Thursday, June 4, 2015
Book Review: "Among the Ten Thousand Things" by Julia Pierpont
Deb Shanley knows that her artist husband, Jack, has had problems with fidelityin fact, when she and Jack first began their relationship, he was still married to his first wife. But since he promised that his latest affair had ended, she is more than just a little thrown when his jilted lover sends Deb a box of all of the emails (many of them sexual in nature) that Jack sent her, especially when that box is delivered to her children's hands instead of her own.
As Deb tries to make sense of her feelings, and Jack vacillates between guilt over the emails and anxiety over the future of his career, their children, 15-year-old Simon and 11-year-old Kay react in different ways. Simon takes advantage of his mother's distraction to dabble in drugs, sex, and delinquency, while Kay struggles with understanding her approaching maturity and the meanness of her fellow classmates. And both look to Deb to set the tone for their relationship with their father; when she waffles on how to deal with Jack, they're unsure of how to deal with her as well.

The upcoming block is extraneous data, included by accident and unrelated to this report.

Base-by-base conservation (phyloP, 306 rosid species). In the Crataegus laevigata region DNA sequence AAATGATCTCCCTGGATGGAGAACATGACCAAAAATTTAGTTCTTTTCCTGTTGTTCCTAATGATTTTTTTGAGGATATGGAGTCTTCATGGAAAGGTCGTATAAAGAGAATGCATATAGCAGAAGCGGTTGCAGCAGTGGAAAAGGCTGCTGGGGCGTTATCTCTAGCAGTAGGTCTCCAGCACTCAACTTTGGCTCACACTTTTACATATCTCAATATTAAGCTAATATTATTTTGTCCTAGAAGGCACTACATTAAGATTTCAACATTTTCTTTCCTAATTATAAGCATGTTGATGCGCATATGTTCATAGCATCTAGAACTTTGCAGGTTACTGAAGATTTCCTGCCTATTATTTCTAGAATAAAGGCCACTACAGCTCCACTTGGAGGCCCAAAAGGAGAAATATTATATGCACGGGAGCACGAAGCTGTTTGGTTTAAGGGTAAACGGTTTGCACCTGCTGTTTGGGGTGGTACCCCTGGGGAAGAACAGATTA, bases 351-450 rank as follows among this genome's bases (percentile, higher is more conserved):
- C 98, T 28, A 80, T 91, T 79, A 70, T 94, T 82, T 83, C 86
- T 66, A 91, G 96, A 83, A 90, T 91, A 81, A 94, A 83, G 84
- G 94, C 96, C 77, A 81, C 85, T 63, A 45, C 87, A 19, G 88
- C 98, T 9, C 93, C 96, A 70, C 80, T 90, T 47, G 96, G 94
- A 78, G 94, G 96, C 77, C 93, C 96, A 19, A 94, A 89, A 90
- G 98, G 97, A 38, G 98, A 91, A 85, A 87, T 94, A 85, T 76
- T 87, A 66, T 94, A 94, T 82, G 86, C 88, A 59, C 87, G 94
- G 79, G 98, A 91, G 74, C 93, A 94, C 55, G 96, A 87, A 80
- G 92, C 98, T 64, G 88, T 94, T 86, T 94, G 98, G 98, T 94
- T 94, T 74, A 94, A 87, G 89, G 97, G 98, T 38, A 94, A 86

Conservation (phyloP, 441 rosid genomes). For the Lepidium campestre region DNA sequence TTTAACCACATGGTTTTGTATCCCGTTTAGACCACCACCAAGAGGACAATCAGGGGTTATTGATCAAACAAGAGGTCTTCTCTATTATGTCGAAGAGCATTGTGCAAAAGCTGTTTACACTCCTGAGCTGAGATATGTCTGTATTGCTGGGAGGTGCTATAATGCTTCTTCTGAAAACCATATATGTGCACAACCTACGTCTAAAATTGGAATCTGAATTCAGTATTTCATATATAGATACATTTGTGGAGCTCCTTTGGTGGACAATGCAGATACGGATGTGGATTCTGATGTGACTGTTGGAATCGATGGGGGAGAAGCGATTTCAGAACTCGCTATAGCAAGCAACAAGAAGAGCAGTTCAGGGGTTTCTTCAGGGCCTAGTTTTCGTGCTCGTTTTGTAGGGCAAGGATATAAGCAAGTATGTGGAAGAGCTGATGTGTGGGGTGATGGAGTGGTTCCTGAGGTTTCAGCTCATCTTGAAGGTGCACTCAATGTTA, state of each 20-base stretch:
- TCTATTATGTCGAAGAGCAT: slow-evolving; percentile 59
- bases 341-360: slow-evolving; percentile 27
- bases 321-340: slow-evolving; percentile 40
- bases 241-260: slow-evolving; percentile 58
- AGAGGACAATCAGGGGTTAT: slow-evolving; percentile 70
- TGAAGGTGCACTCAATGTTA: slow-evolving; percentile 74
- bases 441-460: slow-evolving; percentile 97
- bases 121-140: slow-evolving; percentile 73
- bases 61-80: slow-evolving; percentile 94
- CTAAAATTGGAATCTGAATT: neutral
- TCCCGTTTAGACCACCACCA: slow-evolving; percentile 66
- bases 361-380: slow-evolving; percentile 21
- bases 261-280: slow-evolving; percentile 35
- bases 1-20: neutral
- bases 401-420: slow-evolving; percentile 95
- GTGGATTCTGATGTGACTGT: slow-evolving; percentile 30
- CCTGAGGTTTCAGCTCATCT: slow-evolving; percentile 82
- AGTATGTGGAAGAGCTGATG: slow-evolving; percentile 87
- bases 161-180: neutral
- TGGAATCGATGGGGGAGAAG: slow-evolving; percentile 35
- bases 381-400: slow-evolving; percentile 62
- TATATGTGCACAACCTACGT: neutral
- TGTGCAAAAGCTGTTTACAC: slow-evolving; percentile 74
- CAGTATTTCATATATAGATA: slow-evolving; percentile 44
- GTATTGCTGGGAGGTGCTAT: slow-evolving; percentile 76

Julia Pierpont's Among the Ten Thousand Things is an intriguing look at a marriage in trouble, and how others, including children, get caught in the crossfire. It's also the story of trying to find your own strength in the face of crisis and not allow yourself to be taken advantage of, as well as a commentary on whether what goes around truly comes around.
I thought this book was very well written, but the way the narrative structure unfolded ruined the book for me. The first quarter of the book starts out terrifically, providing emotion, anger, frustration with some of the characters, even a little suspense about how the story will proceed. Then, inexplicably (at least for me), the second quarter of the book quickly summarizes what happens to the characters from that moment on, and does so in very short sentences. But there's still half of the book left, and the third quarter of the story goes back to where the first quarter ended. So it was hard for me to remain interested in the story when I ultimately knew what was going to happen.
I saw, after the fact, a reviewer on Goodreads suggesting you read Section 1, then Section 3, then Sections 2 and 4, and I'd imagine if you do that, you might enjoy this book even more. Regardless, Pierpont has a tremendous amount of talent, and I'll be interested in watching her career unfold.